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*Wozzeck,* 1/22/20

Barbara and I saw *Wozzeck* at the Met on 1/22/20. I love this opera, it's a masterpiece by Alban Berg from 1925 about a soldier going through all kinds of horrible experiences in the 1820s (the Met production moved it up to the 1910s). The music is atonal with powerful, shocking moments of tonality - - sort of the flip side of Strauss, whose music was usually tonal with powerful, shocking moments of atonality.


This was one of the operas I was most looking forward to this season, because I love the opera so much and also the baritone who was playing Wozzeck, Peter Mattei. He's just plain dreamy, he has such a lovely voice and is such an extraordinary singer. As an added bonus, Elza van Heever was playing Marie, his partner. I heard her as Elizabeth I in *Maria Stuarda* a few years ago, she knocked me out in that show and I was looking forward to hearing what she would do with this ultra-modern role.


I arrived at the theater with more than a little trepidation, because of the production by director and designer William Kentridge. I had seen his previous two Met productions - - I wasn't wild for *The Nose* but enjoyed it, and I HATED *Lulu,* it really infuriated me. *Wozzeck* had the same problem as *Lulu,* which is just plain too much going on, what I call "too much light makes the baby go blind." He uses a lot of film and video projections, there's always something sort of manic and jittery happening onstage, and I get exhausted by that after about ten minutes. Needless to say, the Met doesn't do any ten-minute operas, so this is a problem.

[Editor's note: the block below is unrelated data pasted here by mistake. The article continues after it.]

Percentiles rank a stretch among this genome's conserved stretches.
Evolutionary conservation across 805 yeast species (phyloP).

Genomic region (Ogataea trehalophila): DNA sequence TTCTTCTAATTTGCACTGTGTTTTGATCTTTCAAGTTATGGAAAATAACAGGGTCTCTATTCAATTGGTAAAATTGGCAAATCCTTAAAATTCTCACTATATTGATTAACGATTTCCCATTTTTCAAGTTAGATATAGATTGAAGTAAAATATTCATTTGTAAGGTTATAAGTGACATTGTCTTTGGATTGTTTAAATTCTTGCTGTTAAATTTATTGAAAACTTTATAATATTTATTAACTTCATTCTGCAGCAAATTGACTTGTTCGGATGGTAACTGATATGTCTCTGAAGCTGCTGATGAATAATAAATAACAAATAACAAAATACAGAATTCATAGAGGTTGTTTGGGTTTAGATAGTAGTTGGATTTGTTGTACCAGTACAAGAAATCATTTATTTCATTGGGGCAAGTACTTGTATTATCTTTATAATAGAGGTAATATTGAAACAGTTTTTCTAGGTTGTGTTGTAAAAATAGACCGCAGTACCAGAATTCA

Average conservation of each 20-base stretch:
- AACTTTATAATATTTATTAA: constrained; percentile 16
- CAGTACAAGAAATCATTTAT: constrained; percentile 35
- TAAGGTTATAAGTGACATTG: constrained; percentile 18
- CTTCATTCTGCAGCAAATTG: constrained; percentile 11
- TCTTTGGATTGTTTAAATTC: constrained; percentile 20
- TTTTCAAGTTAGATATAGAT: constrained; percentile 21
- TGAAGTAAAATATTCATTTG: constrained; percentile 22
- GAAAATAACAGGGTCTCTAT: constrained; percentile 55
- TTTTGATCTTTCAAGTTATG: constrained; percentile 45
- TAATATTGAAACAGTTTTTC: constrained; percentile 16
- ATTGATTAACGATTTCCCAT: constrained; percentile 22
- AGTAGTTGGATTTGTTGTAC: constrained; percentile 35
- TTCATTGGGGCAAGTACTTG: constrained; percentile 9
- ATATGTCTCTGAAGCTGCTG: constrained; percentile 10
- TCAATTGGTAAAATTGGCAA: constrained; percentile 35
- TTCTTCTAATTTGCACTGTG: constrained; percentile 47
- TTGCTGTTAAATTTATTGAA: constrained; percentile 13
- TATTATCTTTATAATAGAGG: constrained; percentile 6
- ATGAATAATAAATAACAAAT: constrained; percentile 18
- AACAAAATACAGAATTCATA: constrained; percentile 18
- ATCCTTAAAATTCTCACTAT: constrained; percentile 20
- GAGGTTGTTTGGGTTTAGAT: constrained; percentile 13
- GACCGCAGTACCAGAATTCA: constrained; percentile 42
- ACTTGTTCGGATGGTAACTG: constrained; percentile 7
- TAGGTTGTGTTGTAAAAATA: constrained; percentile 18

But the musical component of the performance was fantastic. Mattei, as expected, was extraordinary. This role is usually played by a more forceful singer, a burly baritone as opposed to an elegant baritone. Mattei's vocal elegance made Wozzeck more vulnerable, and therefore more heartbreaking. Van Heever was another case of elegance over force - - all of that bel canto in her repertoire has served her well in this role, her singing was wonderfully supple.


The star of any performance of *Wozzeck* is usually the orchestra, and the Met orchestra certainly knows their way around this thorny score. Conductor Yannick Nézet-Séguin brought out a more buoyant sound than I'm used to in this music, it was a welcome change. The last time I heard it we had James Levine in the pit, who adores this opera, and his version was much heavier and more brooding. Nézet-Séguin certainly didn't soft-pedal on the drama, but there was more light peeking through than with Levine.


Here's a clip from an orchestra rehearsal:



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